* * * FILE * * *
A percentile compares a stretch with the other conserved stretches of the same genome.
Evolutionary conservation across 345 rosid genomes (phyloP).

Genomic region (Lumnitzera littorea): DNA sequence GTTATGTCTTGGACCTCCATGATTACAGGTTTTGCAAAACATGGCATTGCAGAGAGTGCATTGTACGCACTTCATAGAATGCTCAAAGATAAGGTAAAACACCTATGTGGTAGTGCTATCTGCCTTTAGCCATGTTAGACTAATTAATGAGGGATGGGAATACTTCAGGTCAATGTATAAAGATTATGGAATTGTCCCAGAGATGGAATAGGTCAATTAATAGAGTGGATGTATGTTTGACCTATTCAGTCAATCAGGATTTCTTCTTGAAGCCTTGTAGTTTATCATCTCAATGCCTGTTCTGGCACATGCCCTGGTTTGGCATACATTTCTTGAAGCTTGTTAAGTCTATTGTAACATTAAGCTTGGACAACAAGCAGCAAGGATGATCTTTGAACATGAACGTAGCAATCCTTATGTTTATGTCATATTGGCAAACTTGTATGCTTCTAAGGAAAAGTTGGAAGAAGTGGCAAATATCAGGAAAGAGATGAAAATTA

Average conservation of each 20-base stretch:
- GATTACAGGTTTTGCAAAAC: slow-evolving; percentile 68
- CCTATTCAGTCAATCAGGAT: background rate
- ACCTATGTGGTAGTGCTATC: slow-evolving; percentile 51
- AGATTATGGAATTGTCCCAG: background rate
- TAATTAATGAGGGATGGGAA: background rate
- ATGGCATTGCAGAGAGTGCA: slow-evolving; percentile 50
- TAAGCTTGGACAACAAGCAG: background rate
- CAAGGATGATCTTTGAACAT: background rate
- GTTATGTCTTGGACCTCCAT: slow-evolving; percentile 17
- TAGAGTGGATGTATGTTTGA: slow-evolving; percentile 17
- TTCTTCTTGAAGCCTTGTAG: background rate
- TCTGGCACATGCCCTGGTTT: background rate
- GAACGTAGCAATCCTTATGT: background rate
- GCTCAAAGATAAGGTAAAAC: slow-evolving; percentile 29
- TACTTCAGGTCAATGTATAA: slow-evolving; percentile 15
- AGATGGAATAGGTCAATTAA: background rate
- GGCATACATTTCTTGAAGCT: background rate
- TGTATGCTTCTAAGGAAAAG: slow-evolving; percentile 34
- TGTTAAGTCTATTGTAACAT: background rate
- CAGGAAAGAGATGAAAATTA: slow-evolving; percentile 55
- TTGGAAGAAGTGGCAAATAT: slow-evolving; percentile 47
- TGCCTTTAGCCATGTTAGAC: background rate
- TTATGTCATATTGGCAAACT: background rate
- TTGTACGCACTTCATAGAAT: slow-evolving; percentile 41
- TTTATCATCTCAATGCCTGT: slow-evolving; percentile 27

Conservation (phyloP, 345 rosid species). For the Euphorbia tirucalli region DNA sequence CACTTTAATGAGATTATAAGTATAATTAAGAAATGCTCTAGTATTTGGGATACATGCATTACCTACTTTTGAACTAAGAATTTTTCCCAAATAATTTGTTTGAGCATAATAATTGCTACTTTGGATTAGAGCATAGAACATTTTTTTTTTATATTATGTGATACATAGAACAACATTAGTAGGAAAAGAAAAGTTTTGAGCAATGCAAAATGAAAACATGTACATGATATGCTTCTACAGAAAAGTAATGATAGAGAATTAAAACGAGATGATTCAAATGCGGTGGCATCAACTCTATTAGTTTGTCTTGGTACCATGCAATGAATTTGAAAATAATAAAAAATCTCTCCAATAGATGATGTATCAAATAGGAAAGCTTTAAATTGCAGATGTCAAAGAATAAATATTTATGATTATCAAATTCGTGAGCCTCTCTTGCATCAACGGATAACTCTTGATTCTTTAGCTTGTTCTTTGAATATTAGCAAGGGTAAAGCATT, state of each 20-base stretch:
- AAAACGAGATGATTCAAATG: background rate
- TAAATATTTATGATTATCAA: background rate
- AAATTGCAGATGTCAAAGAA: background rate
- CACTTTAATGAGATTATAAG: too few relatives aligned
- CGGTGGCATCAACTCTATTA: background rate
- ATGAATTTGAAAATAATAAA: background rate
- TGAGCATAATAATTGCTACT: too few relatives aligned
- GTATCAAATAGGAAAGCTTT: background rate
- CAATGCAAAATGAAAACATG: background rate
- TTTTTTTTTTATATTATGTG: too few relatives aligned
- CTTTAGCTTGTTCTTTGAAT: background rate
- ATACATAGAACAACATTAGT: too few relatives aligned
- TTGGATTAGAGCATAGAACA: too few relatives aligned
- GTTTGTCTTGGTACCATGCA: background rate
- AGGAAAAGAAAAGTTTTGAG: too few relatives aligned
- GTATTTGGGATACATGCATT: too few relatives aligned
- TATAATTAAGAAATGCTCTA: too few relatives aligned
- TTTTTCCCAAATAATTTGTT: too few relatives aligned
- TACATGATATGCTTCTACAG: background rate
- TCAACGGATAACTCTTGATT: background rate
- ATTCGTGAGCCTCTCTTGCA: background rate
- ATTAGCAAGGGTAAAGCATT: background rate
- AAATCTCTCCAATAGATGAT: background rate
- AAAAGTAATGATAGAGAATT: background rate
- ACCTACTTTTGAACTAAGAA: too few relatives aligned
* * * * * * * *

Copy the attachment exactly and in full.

A percentile compares a stretch with the other conserved stretches of the same genome.
Evolutionary conservation across 345 rosid genomes (phyloP).

Genomic region (Lumnitzera littorea): DNA sequence GTTATGTCTTGGACCTCCATGATTACAGGTTTTGCAAAACATGGCATTGCAGAGAGTGCATTGTACGCACTTCATAGAATGCTCAAAGATAAGGTAAAACACCTATGTGGTAGTGCTATCTGCCTTTAGCCATGTTAGACTAATTAATGAGGGATGGGAATACTTCAGGTCAATGTATAAAGATTATGGAATTGTCCCAGAGATGGAATAGGTCAATTAATAGAGTGGATGTATGTTTGACCTATTCAGTCAATCAGGATTTCTTCTTGAAGCCTTGTAGTTTATCATCTCAATGCCTGTTCTGGCACATGCCCTGGTTTGGCATACATTTCTTGAAGCTTGTTAAGTCTATTGTAACATTAAGCTTGGACAACAAGCAGCAAGGATGATCTTTGAACATGAACGTAGCAATCCTTATGTTTATGTCATATTGGCAAACTTGTATGCTTCTAAGGAAAAGTTGGAAGAAGTGGCAAATATCAGGAAAGAGATGAAAATTA

Average conservation of each 20-base stretch:
- GATTACAGGTTTTGCAAAAC: slow-evolving; percentile 68
- CCTATTCAGTCAATCAGGAT: background rate
- ACCTATGTGGTAGTGCTATC: slow-evolving; percentile 51
- AGATTATGGAATTGTCCCAG: background rate
- TAATTAATGAGGGATGGGAA: background rate
- ATGGCATTGCAGAGAGTGCA: slow-evolving; percentile 50
- TAAGCTTGGACAACAAGCAG: background rate
- CAAGGATGATCTTTGAACAT: background rate
- GTTATGTCTTGGACCTCCAT: slow-evolving; percentile 17
- TAGAGTGGATGTATGTTTGA: slow-evolving; percentile 17
- TTCTTCTTGAAGCCTTGTAG: background rate
- TCTGGCACATGCCCTGGTTT: background rate
- GAACGTAGCAATCCTTATGT: background rate
- GCTCAAAGATAAGGTAAAAC: slow-evolving; percentile 29
- TACTTCAGGTCAATGTATAA: slow-evolving; percentile 15
- AGATGGAATAGGTCAATTAA: background rate
- GGCATACATTTCTTGAAGCT: background rate
- TGTATGCTTCTAAGGAAAAG: slow-evolving; percentile 34
- TGTTAAGTCTATTGTAACAT: background rate
- CAGGAAAGAGATGAAAATTA: slow-evolving; percentile 55
- TTGGAAGAAGTGGCAAATAT: slow-evolving; percentile 47
- TGCCTTTAGCCATGTTAGAC: background rate
- TTATGTCATATTGGCAAACT: background rate
- TTGTACGCACTTCATAGAAT: slow-evolving; percentile 41
- TTTATCATCTCAATGCCTGT: slow-evolving; percentile 27

Conservation (phyloP, 345 rosid species). For the Euphorbia tirucalli region DNA sequence CACTTTAATGAGATTATAAGTATAATTAAGAAATGCTCTAGTATTTGGGATACATGCATTACCTACTTTTGAACTAAGAATTTTTCCCAAATAATTTGTTTGAGCATAATAATTGCTACTTTGGATTAGAGCATAGAACATTTTTTTTTTATATTATGTGATACATAGAACAACATTAGTAGGAAAAGAAAAGTTTTGAGCAATGCAAAATGAAAACATGTACATGATATGCTTCTACAGAAAAGTAATGATAGAGAATTAAAACGAGATGATTCAAATGCGGTGGCATCAACTCTATTAGTTTGTCTTGGTACCATGCAATGAATTTGAAAATAATAAAAAATCTCTCCAATAGATGATGTATCAAATAGGAAAGCTTTAAATTGCAGATGTCAAAGAATAAATATTTATGATTATCAAATTCGTGAGCCTCTCTTGCATCAACGGATAACTCTTGATTCTTTAGCTTGTTCTTTGAATATTAGCAAGGGTAAAGCATT, state of each 20-base stretch:
- AAAACGAGATGATTCAAATG: background rate
- TAAATATTTATGATTATCAA: background rate
- AAATTGCAGATGTCAAAGAA: background rate
- CACTTTAATGAGATTATAAG: too few relatives aligned
- CGGTGGCATCAACTCTATTA: background rate
- ATGAATTTGAAAATAATAAA: background rate
- TGAGCATAATAATTGCTACT: too few relatives aligned
- GTATCAAATAGGAAAGCTTT: background rate
- CAATGCAAAATGAAAACATG: background rate
- TTTTTTTTTTATATTATGTG: too few relatives aligned
- CTTTAGCTTGTTCTTTGAAT: background rate
- ATACATAGAACAACATTAGT: too few relatives aligned
- TTGGATTAGAGCATAGAACA: too few relatives aligned
- GTTTGTCTTGGTACCATGCA: background rate
- AGGAAAAGAAAAGTTTTGAG: too few relatives aligned
- GTATTTGGGATACATGCATT: too few relatives aligned
- TATAATTAAGAAATGCTCTA: too few relatives aligned
- TTTTTCCCAAATAATTTGTT: too few relatives aligned
- TACATGATATGCTTCTACAG: background rate
- TCAACGGATAACTCTTGATT: background rate
- ATTCGTGAGCCTCTCTTGCA: background rate
- ATTAGCAAGGGTAAAGCATT: background rate
- AAATCTCTCCAATAGATGAT: background rate
- AAAAGTAATGATAGAGAATT: background rate
- ACCTACTTTTGAACTAAGAA: too few relatives aligned